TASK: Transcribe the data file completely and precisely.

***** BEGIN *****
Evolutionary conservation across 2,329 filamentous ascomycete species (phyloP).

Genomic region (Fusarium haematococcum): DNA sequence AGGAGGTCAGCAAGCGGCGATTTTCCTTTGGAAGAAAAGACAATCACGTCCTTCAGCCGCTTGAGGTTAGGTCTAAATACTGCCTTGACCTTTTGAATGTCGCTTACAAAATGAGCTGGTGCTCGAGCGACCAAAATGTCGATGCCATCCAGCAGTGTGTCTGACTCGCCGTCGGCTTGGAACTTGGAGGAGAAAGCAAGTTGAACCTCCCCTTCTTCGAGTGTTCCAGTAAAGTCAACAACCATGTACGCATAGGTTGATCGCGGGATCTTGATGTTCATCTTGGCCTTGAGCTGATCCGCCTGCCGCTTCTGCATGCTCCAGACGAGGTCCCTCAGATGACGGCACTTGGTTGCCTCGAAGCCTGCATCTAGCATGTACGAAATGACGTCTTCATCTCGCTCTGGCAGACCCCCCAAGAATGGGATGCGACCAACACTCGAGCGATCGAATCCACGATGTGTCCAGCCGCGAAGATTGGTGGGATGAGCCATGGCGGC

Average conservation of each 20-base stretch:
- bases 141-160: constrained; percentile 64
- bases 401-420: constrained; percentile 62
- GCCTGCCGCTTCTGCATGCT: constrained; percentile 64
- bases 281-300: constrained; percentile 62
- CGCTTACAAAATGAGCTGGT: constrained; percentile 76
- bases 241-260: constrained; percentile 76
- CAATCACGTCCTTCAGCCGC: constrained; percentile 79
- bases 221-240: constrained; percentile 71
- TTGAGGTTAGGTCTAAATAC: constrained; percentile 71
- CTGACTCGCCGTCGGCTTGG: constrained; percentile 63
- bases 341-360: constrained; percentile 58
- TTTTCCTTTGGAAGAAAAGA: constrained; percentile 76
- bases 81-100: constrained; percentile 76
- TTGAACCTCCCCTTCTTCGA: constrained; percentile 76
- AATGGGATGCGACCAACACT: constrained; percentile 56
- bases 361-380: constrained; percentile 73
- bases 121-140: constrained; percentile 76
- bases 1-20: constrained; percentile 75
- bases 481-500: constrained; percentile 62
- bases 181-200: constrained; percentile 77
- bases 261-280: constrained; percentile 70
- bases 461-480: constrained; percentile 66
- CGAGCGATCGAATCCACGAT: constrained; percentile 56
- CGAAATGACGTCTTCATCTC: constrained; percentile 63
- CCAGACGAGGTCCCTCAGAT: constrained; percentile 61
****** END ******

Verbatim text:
Evolutionary conservation across 2,329 filamentous ascomycete species (phyloP).

Genomic region (Fusarium haematococcum): DNA sequence AGGAGGTCAGCAAGCGGCGATTTTCCTTTGGAAGAAAAGACAATCACGTCCTTCAGCCGCTTGAGGTTAGGTCTAAATACTGCCTTGACCTTTTGAATGTCGCTTACAAAATGAGCTGGTGCTCGAGCGACCAAAATGTCGATGCCATCCAGCAGTGTGTCTGACTCGCCGTCGGCTTGGAACTTGGAGGAGAAAGCAAGTTGAACCTCCCCTTCTTCGAGTGTTCCAGTAAAGTCAACAACCATGTACGCATAGGTTGATCGCGGGATCTTGATGTTCATCTTGGCCTTGAGCTGATCCGCCTGCCGCTTCTGCATGCTCCAGACGAGGTCCCTCAGATGACGGCACTTGGTTGCCTCGAAGCCTGCATCTAGCATGTACGAAATGACGTCTTCATCTCGCTCTGGCAGACCCCCCAAGAATGGGATGCGACCAACACTCGAGCGATCGAATCCACGATGTGTCCAGCCGCGAAGATTGGTGGGATGAGCCATGGCGGC

Average conservation of each 20-base stretch:
- bases 141-160: constrained; percentile 64
- bases 401-420: constrained; percentile 62
- GCCTGCCGCTTCTGCATGCT: constrained; percentile 64
- bases 281-300: constrained; percentile 62
- CGCTTACAAAATGAGCTGGT: constrained; percentile 76
- bases 241-260: constrained; percentile 76
- CAATCACGTCCTTCAGCCGC: constrained; percentile 79
- bases 221-240: constrained; percentile 71
- TTGAGGTTAGGTCTAAATAC: constrained; percentile 71
- CTGACTCGCCGTCGGCTTGG: constrained; percentile 63
- bases 341-360: constrained; percentile 58
- TTTTCCTTTGGAAGAAAAGA: constrained; percentile 76
- bases 81-100: constrained; percentile 76
- TTGAACCTCCCCTTCTTCGA: constrained; percentile 76
- AATGGGATGCGACCAACACT: constrained; percentile 56
- bases 361-380: constrained; percentile 73
- bases 121-140: constrained; percentile 76
- bases 1-20: constrained; percentile 75
- bases 481-500: constrained; percentile 62
- bases 181-200: constrained; percentile 77
- bases 261-280: constrained; percentile 70
- bases 461-480: constrained; percentile 66
- CGAGCGATCGAATCCACGAT: constrained; percentile 56
- CGAAATGACGTCTTCATCTC: constrained; percentile 63
- CCAGACGAGGTCCCTCAGAT: constrained; percentile 61